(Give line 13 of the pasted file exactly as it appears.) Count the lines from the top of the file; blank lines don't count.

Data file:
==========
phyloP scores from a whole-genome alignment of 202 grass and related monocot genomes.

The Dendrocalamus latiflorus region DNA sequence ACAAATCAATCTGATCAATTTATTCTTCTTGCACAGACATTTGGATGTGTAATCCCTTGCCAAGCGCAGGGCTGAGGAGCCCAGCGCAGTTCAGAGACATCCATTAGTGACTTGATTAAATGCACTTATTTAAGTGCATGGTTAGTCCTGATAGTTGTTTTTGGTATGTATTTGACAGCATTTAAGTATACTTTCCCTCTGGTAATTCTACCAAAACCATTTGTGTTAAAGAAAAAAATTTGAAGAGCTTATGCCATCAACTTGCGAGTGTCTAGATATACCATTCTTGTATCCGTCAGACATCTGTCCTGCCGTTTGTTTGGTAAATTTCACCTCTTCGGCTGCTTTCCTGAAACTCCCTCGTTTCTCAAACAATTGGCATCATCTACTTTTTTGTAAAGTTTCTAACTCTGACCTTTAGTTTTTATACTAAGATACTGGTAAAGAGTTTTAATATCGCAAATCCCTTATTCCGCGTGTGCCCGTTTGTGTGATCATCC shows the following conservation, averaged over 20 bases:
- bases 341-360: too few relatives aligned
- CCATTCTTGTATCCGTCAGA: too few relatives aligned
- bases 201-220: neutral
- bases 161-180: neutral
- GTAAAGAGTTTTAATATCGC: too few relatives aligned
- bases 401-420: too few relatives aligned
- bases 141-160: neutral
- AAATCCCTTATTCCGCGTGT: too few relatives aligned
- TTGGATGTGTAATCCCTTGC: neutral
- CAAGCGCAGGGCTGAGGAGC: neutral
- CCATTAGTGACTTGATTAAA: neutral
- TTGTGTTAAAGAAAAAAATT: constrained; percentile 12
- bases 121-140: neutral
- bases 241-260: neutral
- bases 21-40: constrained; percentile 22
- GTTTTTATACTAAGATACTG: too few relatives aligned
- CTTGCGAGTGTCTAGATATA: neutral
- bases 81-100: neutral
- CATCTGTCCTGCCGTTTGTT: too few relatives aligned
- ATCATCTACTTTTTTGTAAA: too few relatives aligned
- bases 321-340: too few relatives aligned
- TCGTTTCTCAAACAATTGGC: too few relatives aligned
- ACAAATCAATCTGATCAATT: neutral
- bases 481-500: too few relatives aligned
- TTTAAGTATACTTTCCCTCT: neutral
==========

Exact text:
- CCATTAGTGACTTGATTAAA: neutral